Robert Silvers. Photo: Andreas Laszlo Konrath
The remembrances of Robert Silvers continue. At the New Yorker, Louis Menand remembers his regular lunch partner of seven years. “The Review will continue, we all hope, to be a great magazine,” he writes, “but everyone knows that it cannot be the same magazine without Bob, and that the world of art and ideas will be somehow smaller without him.” Ian Buruma, a longtime writer for the magazine, talks about his first piece for the Review, Silvers’s considerate editing style, and what might happen next at the publication. At the New York Review of Books, Luc Sante, Nathaniel Rich, Francine Prose, and other Review contributors reflect on their time working with Silvers. Sante remembers Silvers as an editor who never left the office, and had a habit of accidentally lighting his trash can on fire with cigarette butts. “When this happened he would get up,” Sante writes, “his eyes never leaving the page he was reading, and step out into the hall while his assistants rushed to put out the flames.”
Medium has launched a new subscription plan for $5 per month. The decision comes after the company laid off one third of the site’s staff last January after advertising revenues proved unable to generate enough revenue. The Verge notes that it’s still unclear when new features will be made available to premium users. “At the moment,” Jacob Kastrenakes points out, “the service isn’t offering subscribers much beyond the knowledge that their money is going directly to writers.”
Megan Mullally and Nick Offerman have purchased the film rights to George Saunders’s novel, Lincoln in the Bardo. Cast and crew have yet to be announced. In a statement, Saunders said that he is excited to work with the pair. “My hope is that we can find a way to make the experience of getting this movie made as wild and enjoyable and unpredictable as the experience of writing it,” he said.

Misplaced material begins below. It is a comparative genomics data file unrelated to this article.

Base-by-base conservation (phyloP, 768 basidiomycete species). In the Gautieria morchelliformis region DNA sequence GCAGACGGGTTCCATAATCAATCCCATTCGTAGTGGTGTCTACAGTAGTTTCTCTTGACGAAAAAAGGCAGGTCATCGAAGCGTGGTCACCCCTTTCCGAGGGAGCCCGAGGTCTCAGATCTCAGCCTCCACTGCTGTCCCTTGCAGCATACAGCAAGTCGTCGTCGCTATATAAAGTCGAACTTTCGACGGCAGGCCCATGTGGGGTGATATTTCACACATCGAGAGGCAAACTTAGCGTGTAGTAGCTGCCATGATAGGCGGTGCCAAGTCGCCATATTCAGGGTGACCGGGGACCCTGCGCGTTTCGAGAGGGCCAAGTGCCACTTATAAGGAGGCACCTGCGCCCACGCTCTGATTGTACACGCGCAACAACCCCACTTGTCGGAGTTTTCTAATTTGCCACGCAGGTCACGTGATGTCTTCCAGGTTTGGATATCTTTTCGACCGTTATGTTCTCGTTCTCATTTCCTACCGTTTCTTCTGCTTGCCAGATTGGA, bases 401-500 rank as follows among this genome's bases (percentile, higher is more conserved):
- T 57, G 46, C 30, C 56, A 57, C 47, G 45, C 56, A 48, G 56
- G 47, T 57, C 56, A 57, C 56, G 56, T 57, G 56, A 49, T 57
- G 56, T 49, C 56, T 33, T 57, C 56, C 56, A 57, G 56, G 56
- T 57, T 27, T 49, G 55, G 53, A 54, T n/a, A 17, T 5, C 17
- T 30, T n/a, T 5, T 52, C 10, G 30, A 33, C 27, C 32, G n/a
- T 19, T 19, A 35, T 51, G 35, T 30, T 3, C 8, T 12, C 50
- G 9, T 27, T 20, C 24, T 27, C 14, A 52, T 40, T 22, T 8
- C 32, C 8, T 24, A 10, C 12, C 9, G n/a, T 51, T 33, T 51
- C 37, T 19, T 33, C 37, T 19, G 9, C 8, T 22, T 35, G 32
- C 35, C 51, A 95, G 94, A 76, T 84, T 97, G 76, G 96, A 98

After pulling out of an office lease at a building with ties to Jared Kushner, The Guardian has announced layoffs of their US staff, possibly in an attempt to offset their losses from the deal. The paper has been planning to reduce staff in the New York office since last September.
At Cosmopolitan, Amanda Carpenter comments on Ivanka Trump’s new White House office and national security clearance. Carpenter calls the appointment nepotism, and argues that Trump’s new title-less role takes work away from other well-qualified women. “Trump’s spinners will argue the arrangement is not a violation of federal nepotism laws because Ivanka is not being given a salary or title—a stunning symbol of privilege in itself,” she writes. “Ivanka’s too wealthy to need the salary and too well-known to need a title, a slap in the face to women who have toiled for years, for little pay, hoping to work up the ladder and obtain a White House job one day.”
The Whiting Foundation has announced the ten new winners of the Whiting Awards: Francisco Cantu, Simone White, Phillip B. Williams, Clarence Coo, James Ijames, Clare Barron, Kaitlyn Greenidge, Tony Tulathimutte, Jen Beagin, and Lisa Halliday.